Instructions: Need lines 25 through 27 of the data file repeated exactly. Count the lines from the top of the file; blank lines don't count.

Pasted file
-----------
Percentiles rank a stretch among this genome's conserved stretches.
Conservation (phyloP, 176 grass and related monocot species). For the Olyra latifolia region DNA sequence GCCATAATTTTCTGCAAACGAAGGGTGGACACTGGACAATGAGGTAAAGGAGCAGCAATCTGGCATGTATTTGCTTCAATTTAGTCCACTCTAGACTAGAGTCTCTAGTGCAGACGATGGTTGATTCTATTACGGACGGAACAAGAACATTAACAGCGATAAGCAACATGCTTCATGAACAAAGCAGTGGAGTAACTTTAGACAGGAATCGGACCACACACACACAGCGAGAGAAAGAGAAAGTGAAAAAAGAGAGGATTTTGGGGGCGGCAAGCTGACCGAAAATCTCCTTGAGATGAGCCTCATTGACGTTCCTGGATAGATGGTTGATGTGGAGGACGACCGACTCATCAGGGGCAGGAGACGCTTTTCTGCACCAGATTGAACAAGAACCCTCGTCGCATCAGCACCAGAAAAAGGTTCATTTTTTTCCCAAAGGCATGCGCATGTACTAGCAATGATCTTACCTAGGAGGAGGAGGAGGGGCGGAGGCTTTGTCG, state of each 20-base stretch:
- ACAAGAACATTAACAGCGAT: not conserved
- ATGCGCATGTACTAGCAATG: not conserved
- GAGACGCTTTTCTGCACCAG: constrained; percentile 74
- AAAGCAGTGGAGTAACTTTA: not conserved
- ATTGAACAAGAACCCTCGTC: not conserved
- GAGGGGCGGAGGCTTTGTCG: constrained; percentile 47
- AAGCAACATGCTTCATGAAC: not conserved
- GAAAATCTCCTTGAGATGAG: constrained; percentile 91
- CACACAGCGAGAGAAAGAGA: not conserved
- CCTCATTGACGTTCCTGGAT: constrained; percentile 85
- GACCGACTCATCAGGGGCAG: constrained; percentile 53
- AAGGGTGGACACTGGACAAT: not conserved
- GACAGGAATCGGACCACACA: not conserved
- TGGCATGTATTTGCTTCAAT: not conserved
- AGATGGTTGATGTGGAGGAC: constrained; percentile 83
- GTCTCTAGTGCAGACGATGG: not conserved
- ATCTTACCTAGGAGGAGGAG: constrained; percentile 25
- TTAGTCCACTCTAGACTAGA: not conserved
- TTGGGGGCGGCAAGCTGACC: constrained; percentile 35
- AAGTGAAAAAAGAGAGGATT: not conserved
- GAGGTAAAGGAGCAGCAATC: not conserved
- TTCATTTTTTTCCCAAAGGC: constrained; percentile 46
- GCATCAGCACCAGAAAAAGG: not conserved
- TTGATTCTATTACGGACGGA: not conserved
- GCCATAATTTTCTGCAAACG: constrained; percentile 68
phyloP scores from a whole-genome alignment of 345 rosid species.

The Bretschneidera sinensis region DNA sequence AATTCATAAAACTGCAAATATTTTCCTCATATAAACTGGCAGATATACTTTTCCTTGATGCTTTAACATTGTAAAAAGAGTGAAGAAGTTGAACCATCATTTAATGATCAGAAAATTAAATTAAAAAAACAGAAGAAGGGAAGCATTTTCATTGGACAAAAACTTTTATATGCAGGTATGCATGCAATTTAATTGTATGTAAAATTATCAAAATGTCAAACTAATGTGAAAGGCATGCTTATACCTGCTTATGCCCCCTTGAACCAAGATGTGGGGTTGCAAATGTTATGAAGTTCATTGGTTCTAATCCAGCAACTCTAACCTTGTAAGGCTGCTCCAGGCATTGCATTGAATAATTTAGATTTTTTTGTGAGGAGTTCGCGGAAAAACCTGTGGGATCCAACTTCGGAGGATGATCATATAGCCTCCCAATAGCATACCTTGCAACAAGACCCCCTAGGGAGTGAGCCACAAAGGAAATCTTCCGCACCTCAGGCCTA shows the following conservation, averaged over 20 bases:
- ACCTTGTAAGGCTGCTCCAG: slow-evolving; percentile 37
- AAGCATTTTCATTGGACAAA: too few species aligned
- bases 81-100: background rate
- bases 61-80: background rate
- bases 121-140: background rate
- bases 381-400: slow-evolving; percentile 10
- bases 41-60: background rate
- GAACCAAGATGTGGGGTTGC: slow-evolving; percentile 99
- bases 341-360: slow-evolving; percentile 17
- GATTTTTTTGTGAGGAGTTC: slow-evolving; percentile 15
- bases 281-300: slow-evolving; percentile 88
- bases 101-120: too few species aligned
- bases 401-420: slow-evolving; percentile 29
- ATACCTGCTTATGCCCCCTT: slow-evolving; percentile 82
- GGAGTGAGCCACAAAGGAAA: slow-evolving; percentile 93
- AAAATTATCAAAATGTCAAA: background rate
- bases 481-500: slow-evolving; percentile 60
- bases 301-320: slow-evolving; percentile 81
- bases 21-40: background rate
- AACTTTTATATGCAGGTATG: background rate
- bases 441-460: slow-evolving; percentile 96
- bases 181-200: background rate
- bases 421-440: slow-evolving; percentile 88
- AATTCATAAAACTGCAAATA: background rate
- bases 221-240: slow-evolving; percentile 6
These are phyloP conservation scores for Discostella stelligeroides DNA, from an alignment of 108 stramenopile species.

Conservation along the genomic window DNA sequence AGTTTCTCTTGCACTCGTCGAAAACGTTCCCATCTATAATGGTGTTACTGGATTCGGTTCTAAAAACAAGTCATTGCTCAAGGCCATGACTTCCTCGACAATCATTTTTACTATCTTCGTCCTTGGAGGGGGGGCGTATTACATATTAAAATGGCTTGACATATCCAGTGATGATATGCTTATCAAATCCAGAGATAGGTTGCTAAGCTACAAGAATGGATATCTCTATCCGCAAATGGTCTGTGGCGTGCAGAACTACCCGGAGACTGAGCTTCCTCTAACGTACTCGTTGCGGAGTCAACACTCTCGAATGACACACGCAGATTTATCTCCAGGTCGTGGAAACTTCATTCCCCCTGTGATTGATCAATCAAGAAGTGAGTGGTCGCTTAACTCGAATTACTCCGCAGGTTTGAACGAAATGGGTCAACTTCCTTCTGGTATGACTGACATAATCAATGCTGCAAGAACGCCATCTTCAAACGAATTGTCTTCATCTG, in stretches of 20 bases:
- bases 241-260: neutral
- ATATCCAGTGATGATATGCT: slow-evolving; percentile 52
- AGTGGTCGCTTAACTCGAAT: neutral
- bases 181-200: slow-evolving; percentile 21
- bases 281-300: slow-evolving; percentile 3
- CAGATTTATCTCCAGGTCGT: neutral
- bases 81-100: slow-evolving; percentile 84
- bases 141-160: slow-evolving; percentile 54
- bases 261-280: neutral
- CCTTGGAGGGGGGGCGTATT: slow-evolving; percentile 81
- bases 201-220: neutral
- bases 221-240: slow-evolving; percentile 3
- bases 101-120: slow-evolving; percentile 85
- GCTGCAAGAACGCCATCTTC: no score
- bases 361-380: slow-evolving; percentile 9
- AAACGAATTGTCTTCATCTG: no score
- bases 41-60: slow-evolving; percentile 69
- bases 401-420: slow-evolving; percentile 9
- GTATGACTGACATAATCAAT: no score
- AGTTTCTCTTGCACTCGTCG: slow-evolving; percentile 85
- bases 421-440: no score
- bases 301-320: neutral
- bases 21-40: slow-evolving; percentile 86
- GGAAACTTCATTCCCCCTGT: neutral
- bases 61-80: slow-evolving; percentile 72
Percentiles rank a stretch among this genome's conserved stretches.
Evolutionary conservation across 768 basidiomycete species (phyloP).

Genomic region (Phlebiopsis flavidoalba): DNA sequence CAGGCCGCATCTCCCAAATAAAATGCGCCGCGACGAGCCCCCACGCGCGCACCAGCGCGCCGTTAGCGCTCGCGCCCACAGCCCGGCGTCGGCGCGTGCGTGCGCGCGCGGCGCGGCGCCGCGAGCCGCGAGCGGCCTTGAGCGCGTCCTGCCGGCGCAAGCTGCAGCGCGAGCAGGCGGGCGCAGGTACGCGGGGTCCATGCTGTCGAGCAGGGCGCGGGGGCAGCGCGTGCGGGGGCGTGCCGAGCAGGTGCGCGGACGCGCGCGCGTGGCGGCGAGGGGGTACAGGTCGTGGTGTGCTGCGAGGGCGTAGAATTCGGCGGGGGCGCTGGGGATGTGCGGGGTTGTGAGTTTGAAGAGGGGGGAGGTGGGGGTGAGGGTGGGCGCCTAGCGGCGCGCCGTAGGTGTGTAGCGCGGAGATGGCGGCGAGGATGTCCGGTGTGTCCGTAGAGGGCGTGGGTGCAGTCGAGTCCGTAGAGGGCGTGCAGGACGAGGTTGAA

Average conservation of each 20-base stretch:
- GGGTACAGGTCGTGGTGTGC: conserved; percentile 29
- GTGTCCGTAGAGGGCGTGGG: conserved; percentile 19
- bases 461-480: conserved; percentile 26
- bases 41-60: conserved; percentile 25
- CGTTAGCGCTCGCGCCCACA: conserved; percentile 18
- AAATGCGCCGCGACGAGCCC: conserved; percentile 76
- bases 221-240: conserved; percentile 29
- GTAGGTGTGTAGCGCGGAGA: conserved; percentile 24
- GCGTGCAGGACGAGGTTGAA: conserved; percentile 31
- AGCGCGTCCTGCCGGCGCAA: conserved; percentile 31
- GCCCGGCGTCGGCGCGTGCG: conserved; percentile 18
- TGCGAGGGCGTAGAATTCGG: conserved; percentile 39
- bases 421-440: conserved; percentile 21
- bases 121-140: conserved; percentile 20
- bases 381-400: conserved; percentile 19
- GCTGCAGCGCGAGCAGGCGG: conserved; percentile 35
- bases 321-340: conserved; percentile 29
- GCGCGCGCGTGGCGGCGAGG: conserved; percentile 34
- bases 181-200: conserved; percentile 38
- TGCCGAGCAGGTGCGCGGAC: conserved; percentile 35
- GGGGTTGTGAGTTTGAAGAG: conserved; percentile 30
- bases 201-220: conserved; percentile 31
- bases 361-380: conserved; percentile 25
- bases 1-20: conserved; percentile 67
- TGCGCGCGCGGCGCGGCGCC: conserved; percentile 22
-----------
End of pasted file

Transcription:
- GCATCAGCACCAGAAAAAGG: not conserved
- TTGATTCTATTACGGACGGA: not conserved
- GCCATAATTTTCTGCAAACG: constrained; percentile 68